The department lays out some scenarios that would fall within the law: staying in a room at a private home while engaging with the host; eating at privately owned restaurants; shopping at private stores run by locals; and supporting entrepreneurs who are launching their own businesses.

Under another example, a group of people volunteering with a nongovernmental organization to build a school for local children would also be compliant. They would even be fine to rent bikes to explore and visit an art museum in their downtime.

The government also provided an example of what is not allowed: staying at a hotel and renting a bike to explore neighborhoods and beaches with brief exchanges with beach vendors. “None of these activities promote independent activity intended to strengthen civil society in Cuba,” the regulations say.

“It’s not really like it’s purely black-and-white; there’s a lot of gray,” says James Williams, president of the advocacy coalition Engage Cuba. “I think you have to err on the side of caution.”

Collin Laverty, founder of Cuba Educational Travel, said the category of “support” is similar to the old people-to-people one but goes further than just visiting and interacting with people on the ground.

“You have to kind of prove how you’re helping them and supporting them,” he says. “So there’s … more of a ‘doing’ component and a little bit more of a deliverable.”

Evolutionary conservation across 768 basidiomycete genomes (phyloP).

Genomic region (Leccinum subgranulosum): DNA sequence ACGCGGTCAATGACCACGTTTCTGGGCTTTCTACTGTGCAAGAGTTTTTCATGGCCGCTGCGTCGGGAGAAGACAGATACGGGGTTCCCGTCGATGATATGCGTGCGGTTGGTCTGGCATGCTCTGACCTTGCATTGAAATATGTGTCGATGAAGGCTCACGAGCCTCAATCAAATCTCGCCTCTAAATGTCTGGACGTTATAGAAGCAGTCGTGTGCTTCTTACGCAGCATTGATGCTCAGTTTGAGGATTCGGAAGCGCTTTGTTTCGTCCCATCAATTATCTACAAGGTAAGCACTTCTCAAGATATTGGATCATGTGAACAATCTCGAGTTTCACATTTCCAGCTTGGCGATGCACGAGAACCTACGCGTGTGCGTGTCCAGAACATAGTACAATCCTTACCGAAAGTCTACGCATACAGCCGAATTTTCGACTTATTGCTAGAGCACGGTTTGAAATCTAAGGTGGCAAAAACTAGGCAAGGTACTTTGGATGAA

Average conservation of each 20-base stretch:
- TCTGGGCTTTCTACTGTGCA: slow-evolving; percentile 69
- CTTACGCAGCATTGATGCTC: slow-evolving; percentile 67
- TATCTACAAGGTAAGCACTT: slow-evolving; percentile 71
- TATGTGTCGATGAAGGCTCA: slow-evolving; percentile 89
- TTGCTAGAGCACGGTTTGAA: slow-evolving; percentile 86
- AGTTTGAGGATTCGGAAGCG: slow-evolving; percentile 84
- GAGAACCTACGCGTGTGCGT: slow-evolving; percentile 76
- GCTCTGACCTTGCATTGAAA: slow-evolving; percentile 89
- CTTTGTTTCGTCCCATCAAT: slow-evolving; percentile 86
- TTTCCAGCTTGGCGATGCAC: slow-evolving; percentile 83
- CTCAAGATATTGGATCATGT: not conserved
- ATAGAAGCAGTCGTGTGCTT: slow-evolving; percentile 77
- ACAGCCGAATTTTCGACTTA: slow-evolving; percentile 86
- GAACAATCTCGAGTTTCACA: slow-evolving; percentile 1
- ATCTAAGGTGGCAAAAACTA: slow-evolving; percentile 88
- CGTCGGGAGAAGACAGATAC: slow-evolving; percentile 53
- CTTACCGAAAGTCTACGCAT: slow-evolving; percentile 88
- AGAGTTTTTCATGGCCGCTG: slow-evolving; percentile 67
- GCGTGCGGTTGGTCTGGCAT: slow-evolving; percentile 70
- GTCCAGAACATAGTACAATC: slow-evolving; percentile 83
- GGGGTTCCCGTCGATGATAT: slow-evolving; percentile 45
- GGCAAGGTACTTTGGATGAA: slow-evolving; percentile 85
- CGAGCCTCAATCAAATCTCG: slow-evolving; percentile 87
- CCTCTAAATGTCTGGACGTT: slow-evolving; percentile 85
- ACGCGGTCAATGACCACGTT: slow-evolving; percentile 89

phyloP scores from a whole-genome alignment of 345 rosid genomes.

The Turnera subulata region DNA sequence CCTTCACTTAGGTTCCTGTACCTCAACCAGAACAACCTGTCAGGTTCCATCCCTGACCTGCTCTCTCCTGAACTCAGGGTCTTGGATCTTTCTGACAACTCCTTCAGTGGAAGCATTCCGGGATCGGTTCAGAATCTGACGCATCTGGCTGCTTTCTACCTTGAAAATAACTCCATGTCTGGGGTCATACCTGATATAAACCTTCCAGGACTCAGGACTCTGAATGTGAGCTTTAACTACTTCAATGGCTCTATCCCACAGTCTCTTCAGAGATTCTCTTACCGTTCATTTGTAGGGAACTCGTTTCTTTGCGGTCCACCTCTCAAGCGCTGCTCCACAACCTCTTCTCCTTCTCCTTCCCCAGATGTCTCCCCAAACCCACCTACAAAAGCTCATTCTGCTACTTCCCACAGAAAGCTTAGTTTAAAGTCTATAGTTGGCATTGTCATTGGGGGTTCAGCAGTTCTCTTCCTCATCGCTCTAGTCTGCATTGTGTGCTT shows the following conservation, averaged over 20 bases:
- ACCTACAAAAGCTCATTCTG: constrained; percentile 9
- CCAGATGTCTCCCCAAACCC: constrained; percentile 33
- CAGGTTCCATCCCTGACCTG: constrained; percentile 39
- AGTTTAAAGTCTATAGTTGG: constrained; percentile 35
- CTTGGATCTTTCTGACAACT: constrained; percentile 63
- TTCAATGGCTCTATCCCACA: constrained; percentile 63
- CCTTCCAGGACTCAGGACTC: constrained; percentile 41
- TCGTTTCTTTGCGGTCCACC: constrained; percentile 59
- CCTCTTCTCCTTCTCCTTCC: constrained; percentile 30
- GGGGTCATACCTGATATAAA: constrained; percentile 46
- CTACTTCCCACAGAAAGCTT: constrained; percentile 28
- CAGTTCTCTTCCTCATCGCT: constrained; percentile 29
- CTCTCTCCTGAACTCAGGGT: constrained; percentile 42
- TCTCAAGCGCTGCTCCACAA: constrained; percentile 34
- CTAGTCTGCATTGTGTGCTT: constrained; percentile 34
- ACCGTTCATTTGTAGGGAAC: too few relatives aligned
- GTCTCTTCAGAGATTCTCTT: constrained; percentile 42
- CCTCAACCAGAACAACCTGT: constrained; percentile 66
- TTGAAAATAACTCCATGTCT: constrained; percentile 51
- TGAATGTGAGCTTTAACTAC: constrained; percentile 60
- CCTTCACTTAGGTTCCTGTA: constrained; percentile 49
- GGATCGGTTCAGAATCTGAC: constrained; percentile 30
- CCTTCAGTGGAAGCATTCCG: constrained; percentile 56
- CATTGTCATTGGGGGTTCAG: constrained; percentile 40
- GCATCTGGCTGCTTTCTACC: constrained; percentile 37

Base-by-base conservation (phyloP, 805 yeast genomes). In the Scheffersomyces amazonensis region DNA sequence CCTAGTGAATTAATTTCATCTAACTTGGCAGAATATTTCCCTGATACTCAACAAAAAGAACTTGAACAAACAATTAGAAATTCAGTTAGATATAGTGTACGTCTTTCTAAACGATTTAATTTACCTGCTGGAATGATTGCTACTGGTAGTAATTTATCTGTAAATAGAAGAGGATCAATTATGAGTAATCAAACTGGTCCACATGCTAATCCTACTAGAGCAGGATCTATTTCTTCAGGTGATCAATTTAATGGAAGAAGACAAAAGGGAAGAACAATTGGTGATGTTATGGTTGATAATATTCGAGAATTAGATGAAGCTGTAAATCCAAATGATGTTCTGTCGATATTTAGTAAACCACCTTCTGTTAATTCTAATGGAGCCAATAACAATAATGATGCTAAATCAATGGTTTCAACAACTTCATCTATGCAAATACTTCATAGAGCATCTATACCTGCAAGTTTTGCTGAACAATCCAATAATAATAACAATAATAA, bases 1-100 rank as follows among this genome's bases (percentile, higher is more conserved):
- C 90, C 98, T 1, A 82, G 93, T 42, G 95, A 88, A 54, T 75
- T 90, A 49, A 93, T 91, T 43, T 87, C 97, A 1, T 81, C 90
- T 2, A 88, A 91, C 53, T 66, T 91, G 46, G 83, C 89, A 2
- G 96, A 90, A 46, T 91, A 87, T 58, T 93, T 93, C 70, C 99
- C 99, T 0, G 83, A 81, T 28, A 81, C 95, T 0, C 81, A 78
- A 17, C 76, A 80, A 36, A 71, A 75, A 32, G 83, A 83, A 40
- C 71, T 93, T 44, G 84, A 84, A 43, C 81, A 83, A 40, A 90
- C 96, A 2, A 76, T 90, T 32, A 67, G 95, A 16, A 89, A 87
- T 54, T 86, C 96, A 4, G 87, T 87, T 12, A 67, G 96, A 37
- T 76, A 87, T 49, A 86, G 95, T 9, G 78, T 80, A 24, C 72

His company offered several categories of travel before the latest changes were announced but is now tweaking itineraries that fell under the people-to-people category to meet the new requirement.

He said that under a people-to-people trip, a group might have gone to a dance school and watched a performance and done a walking tour with an architect. Under the new requirements, they might bring donations for the dance school or artist, have conversations about how they could improve their operations and connect them with U.S. resources. Instead of just an architecture tour, visitors might go to private homes, hear from families about their living conditions and offer donations.

“Not everyone wants to go and do a volunteer vacation,” Laverty says. “It’s kind of like trying to figure out how to support people without making it overbearing — and having fun.”

Tom Popper, president of InsightCuba, said his company operated the bulk of its tours under the people-to-people category but has adjusted activities to comply with the updated rules. He said about 15 to 20 percent of the programming has been changed.